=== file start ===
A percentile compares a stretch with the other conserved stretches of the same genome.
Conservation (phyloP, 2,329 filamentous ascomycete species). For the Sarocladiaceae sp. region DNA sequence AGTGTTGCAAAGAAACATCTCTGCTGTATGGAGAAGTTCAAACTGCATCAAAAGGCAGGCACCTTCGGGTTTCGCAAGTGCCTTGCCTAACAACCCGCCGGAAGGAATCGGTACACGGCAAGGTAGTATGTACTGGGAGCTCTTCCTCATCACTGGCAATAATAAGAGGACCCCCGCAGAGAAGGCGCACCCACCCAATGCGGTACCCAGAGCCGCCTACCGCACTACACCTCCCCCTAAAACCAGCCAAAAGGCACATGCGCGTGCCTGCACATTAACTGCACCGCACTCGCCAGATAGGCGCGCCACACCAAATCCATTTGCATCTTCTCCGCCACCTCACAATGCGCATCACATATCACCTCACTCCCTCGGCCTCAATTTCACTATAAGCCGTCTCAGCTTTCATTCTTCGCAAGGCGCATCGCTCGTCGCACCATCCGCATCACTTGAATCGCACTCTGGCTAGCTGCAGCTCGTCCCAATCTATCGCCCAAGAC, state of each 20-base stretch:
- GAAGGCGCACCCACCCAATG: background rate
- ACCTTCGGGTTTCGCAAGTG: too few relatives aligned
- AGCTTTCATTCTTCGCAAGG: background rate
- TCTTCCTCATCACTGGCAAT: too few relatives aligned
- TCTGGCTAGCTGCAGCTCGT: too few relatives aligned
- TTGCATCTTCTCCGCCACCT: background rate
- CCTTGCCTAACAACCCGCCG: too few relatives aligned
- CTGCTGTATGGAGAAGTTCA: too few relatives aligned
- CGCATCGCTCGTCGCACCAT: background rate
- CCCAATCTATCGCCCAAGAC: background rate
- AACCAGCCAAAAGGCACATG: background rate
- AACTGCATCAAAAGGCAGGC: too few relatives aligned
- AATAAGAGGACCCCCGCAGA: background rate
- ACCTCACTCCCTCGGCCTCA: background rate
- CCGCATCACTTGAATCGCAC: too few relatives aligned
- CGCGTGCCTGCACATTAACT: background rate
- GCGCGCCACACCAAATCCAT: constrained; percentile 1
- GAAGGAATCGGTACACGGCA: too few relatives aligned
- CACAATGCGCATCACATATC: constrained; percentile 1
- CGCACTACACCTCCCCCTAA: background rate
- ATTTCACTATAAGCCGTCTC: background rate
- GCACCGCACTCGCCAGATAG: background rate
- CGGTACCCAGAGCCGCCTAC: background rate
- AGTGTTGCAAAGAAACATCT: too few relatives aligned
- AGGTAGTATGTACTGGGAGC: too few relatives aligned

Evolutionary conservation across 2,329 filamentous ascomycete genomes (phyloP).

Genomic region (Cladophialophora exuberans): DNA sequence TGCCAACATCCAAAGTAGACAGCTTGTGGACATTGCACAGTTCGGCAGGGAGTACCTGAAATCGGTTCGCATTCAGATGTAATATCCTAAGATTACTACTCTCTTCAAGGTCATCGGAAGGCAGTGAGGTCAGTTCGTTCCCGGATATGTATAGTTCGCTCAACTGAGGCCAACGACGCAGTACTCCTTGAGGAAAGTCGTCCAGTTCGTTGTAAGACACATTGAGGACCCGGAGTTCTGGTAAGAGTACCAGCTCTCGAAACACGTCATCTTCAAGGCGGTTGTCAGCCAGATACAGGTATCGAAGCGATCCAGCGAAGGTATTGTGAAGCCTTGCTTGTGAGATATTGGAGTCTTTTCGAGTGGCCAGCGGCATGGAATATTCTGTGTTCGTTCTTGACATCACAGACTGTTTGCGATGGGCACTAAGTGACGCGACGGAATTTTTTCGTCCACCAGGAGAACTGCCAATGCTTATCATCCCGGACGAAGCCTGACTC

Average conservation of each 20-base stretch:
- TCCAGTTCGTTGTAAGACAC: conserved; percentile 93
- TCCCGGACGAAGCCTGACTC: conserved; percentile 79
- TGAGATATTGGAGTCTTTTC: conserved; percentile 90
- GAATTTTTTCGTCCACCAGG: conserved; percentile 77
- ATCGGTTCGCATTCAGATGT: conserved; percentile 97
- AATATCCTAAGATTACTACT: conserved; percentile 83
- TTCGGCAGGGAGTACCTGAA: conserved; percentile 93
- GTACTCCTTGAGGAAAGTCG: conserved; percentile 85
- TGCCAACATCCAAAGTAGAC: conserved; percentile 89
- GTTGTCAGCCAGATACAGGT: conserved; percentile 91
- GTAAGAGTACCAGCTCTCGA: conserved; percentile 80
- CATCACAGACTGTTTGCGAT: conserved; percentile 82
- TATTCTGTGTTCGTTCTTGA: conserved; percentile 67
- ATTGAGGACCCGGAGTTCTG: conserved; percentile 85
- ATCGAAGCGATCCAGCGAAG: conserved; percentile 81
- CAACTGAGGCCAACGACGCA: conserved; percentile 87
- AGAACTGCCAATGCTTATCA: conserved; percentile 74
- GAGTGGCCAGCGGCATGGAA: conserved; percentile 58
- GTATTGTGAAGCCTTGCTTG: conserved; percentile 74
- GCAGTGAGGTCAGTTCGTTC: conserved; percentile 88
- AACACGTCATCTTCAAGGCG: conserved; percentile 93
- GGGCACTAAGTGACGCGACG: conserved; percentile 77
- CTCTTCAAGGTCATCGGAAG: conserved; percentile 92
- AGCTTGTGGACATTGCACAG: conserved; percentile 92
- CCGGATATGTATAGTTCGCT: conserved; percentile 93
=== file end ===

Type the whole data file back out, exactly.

A percentile compares a stretch with the other conserved stretches of the same genome.
Conservation (phyloP, 2,329 filamentous ascomycete species). For the Sarocladiaceae sp. region DNA sequence AGTGTTGCAAAGAAACATCTCTGCTGTATGGAGAAGTTCAAACTGCATCAAAAGGCAGGCACCTTCGGGTTTCGCAAGTGCCTTGCCTAACAACCCGCCGGAAGGAATCGGTACACGGCAAGGTAGTATGTACTGGGAGCTCTTCCTCATCACTGGCAATAATAAGAGGACCCCCGCAGAGAAGGCGCACCCACCCAATGCGGTACCCAGAGCCGCCTACCGCACTACACCTCCCCCTAAAACCAGCCAAAAGGCACATGCGCGTGCCTGCACATTAACTGCACCGCACTCGCCAGATAGGCGCGCCACACCAAATCCATTTGCATCTTCTCCGCCACCTCACAATGCGCATCACATATCACCTCACTCCCTCGGCCTCAATTTCACTATAAGCCGTCTCAGCTTTCATTCTTCGCAAGGCGCATCGCTCGTCGCACCATCCGCATCACTTGAATCGCACTCTGGCTAGCTGCAGCTCGTCCCAATCTATCGCCCAAGAC, state of each 20-base stretch:
- GAAGGCGCACCCACCCAATG: background rate
- ACCTTCGGGTTTCGCAAGTG: too few relatives aligned
- AGCTTTCATTCTTCGCAAGG: background rate
- TCTTCCTCATCACTGGCAAT: too few relatives aligned
- TCTGGCTAGCTGCAGCTCGT: too few relatives aligned
- TTGCATCTTCTCCGCCACCT: background rate
- CCTTGCCTAACAACCCGCCG: too few relatives aligned
- CTGCTGTATGGAGAAGTTCA: too few relatives aligned
- CGCATCGCTCGTCGCACCAT: background rate
- CCCAATCTATCGCCCAAGAC: background rate
- AACCAGCCAAAAGGCACATG: background rate
- AACTGCATCAAAAGGCAGGC: too few relatives aligned
- AATAAGAGGACCCCCGCAGA: background rate
- ACCTCACTCCCTCGGCCTCA: background rate
- CCGCATCACTTGAATCGCAC: too few relatives aligned
- CGCGTGCCTGCACATTAACT: background rate
- GCGCGCCACACCAAATCCAT: constrained; percentile 1
- GAAGGAATCGGTACACGGCA: too few relatives aligned
- CACAATGCGCATCACATATC: constrained; percentile 1
- CGCACTACACCTCCCCCTAA: background rate
- ATTTCACTATAAGCCGTCTC: background rate
- GCACCGCACTCGCCAGATAG: background rate
- CGGTACCCAGAGCCGCCTAC: background rate
- AGTGTTGCAAAGAAACATCT: too few relatives aligned
- AGGTAGTATGTACTGGGAGC: too few relatives aligned

Evolutionary conservation across 2,329 filamentous ascomycete genomes (phyloP).

Genomic region (Cladophialophora exuberans): DNA sequence TGCCAACATCCAAAGTAGACAGCTTGTGGACATTGCACAGTTCGGCAGGGAGTACCTGAAATCGGTTCGCATTCAGATGTAATATCCTAAGATTACTACTCTCTTCAAGGTCATCGGAAGGCAGTGAGGTCAGTTCGTTCCCGGATATGTATAGTTCGCTCAACTGAGGCCAACGACGCAGTACTCCTTGAGGAAAGTCGTCCAGTTCGTTGTAAGACACATTGAGGACCCGGAGTTCTGGTAAGAGTACCAGCTCTCGAAACACGTCATCTTCAAGGCGGTTGTCAGCCAGATACAGGTATCGAAGCGATCCAGCGAAGGTATTGTGAAGCCTTGCTTGTGAGATATTGGAGTCTTTTCGAGTGGCCAGCGGCATGGAATATTCTGTGTTCGTTCTTGACATCACAGACTGTTTGCGATGGGCACTAAGTGACGCGACGGAATTTTTTCGTCCACCAGGAGAACTGCCAATGCTTATCATCCCGGACGAAGCCTGACTC

Average conservation of each 20-base stretch:
- TCCAGTTCGTTGTAAGACAC: conserved; percentile 93
- TCCCGGACGAAGCCTGACTC: conserved; percentile 79
- TGAGATATTGGAGTCTTTTC: conserved; percentile 90
- GAATTTTTTCGTCCACCAGG: conserved; percentile 77
- ATCGGTTCGCATTCAGATGT: conserved; percentile 97
- AATATCCTAAGATTACTACT: conserved; percentile 83
- TTCGGCAGGGAGTACCTGAA: conserved; percentile 93
- GTACTCCTTGAGGAAAGTCG: conserved; percentile 85
- TGCCAACATCCAAAGTAGAC: conserved; percentile 89
- GTTGTCAGCCAGATACAGGT: conserved; percentile 91
- GTAAGAGTACCAGCTCTCGA: conserved; percentile 80
- CATCACAGACTGTTTGCGAT: conserved; percentile 82
- TATTCTGTGTTCGTTCTTGA: conserved; percentile 67
- ATTGAGGACCCGGAGTTCTG: conserved; percentile 85
- ATCGAAGCGATCCAGCGAAG: conserved; percentile 81
- CAACTGAGGCCAACGACGCA: conserved; percentile 87
- AGAACTGCCAATGCTTATCA: conserved; percentile 74
- GAGTGGCCAGCGGCATGGAA: conserved; percentile 58
- GTATTGTGAAGCCTTGCTTG: conserved; percentile 74
- GCAGTGAGGTCAGTTCGTTC: conserved; percentile 88
- AACACGTCATCTTCAAGGCG: conserved; percentile 93
- GGGCACTAAGTGACGCGACG: conserved; percentile 77
- CTCTTCAAGGTCATCGGAAG: conserved; percentile 92
- AGCTTGTGGACATTGCACAG: conserved; percentile 92
- CCGGATATGTATAGTTCGCT: conserved; percentile 93